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Stone industry honours its top projects Print E-mail

Projects in Scotland’s Isle of Cumbrae and in Birmingham, Yorkshire, Nottingham, Windsor and London were among the top award winners in the Stone Federation Great Britain’s 2008 national awards. The awards were presented at the beginning of December at a luncheon at Lord’s cricket ground compered by broadcaster Jim Rosenthal and the National Lottery’s ‘voice of the balls’ Alan Dedicoat.

 

Regeneration of the Old Market Square in Nottingham shared the top award in the landscaping category with improvements to the south churchyard at St Paul’s Cathedral in London.
An award for craftsmanship went to remedial work on medieval Sotheby Cross at All Saints Church in Pocklington near York.
Three projects shared the award in the category for repair and restoration: the restoration of Birmingham Town Hall, the restoration of the fire-damaged and abandoned Millport Garrison House on the Isle of Cumbrae and the restoration of St George’s Chapel in Windsor Castle.
The task at the Sotheby Cross at All Saints Church in Pocklington was to create a replica head for a medieval preaching cross at the church, although contractor Matthias Garn was also responsible for re-erecting the entire cross, from concrete plinth upwards.
At 11,500m2 and with a history going back 800 years, the Old Market Square in Nottingham is one of the oldest and largest market squares in the UK. Gustafson Porter won an international competition to redesign the square in 2004, their proposals incorporating the topography of the medieval square, accommodating falls by gradual level changes.
Improvements to the south churchyard at St Paul’s Cathedral were primarily to provide wheelchair access to the cathedral, but the resulting desire to re-enclose this section of the churchyard presented an opportunity. It was for a more meaningful display of the medieval remains of the building that were there before the Great Fire of 1666 and a comprehensive re-evaluation of this important open space.
The restoration project at Millport’s Garrison House on the Isle of Cumbrae followed a fire in 2001. Because of the sensitivity of the building and its Grade B listing, Historic Scotland took a particular interest and helped the team through a series of reviews to agree the boundaries between conservation requirements and heritage values.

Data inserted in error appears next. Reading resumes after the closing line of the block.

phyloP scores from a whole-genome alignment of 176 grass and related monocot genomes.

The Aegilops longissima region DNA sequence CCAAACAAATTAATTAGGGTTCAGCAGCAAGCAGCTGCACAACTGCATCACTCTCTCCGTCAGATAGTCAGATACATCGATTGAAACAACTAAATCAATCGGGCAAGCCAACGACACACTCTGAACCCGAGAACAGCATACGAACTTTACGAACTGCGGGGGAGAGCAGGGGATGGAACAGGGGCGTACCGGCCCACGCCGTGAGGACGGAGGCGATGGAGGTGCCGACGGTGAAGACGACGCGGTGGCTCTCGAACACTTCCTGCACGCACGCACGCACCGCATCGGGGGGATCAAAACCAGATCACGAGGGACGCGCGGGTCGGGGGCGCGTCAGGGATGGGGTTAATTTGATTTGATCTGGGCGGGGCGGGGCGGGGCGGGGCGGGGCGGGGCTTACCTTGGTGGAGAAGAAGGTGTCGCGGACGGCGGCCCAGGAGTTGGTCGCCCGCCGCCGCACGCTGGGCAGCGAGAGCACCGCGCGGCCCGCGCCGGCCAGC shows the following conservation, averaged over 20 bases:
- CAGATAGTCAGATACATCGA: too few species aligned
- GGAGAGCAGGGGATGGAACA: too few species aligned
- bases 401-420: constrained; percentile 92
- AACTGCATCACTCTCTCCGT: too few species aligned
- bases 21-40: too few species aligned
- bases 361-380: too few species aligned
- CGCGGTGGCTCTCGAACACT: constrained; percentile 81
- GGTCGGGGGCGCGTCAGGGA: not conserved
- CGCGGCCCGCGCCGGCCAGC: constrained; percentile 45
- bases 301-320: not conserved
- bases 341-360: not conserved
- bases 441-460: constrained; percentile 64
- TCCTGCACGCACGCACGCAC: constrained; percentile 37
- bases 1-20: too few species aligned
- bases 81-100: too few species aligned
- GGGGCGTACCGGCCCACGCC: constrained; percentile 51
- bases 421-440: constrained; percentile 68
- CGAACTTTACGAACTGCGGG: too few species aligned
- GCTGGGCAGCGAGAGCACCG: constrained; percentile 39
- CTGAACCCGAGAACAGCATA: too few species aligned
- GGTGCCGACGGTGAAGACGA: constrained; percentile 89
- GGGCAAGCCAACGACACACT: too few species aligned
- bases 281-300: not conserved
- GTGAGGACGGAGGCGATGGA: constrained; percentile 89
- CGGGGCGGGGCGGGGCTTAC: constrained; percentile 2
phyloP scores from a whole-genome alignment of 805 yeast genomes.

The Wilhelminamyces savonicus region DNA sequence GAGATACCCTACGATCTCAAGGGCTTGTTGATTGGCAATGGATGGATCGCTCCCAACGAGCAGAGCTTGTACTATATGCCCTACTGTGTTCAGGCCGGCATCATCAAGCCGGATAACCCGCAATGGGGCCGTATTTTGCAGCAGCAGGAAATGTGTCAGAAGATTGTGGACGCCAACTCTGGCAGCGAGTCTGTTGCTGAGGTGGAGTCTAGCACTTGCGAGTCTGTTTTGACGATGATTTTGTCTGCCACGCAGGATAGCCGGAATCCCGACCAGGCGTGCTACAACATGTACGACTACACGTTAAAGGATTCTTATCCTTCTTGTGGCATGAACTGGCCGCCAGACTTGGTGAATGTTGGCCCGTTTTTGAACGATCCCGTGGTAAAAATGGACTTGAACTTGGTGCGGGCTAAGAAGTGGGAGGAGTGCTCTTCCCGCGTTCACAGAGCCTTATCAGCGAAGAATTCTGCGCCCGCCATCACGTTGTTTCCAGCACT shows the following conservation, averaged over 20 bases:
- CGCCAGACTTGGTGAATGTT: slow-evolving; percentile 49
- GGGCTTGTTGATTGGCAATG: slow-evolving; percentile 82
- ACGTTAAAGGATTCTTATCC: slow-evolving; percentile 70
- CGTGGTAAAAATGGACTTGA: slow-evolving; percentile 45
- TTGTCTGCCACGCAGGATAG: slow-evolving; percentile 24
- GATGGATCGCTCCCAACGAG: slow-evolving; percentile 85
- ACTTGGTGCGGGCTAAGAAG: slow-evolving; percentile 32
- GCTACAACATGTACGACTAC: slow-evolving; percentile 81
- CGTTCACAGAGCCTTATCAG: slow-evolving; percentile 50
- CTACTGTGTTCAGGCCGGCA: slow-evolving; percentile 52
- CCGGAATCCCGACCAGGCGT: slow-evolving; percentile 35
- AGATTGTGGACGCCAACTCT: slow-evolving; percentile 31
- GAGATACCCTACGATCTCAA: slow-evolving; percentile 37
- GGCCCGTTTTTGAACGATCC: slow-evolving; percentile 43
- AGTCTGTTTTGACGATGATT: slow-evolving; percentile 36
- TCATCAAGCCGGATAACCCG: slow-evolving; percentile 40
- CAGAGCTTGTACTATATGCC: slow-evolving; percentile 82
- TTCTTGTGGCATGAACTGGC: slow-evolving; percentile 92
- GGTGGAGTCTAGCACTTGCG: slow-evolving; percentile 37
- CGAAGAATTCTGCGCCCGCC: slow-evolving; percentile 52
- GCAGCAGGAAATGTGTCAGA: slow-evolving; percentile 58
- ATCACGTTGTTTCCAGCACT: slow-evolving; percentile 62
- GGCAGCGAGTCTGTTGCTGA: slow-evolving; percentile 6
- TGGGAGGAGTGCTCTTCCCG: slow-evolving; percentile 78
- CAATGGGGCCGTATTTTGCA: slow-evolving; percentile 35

A survey of the stonework highlighted areas of stonework that had to be rebuilt using newly quarried stone. Five stone types were identified as a good match and Wattscliffe Lilac was agreed to be the best aesthetic match.
After 10 years of being closed to the public, Birmingham Town Hall is open again following a £34m conservation and restoration programme. The imposing neo-classical Grade One-listed building by architect Joseph Aloysius Hansom was hailed when it opened in 1834 as a “remarkable attempt to apply modern purposes to a style of structure which belonged essentially to Greek temples”.
The re-opening of the Town Hall by the Prince of Wales followed painstaking and extensive restoration by a dedicated team of restoration and conservation professionals from London-based specialists Stonewest Ltd working with project architects Rodney Melville & Partners.
Windsor Castle lays claim to being the largest and oldest occupied castle in the world. It is one of the official residences of the Queen and encapsulates years of British history.
CWO has, to date, carried out three consecutive phases of conservation and restoration at St George's Chapel at the castle, including the Bray Chantry, south aisle and west front. The next phase of the work due to be undertaken is the south choir, scheduled to begin early in 2009.

 

 
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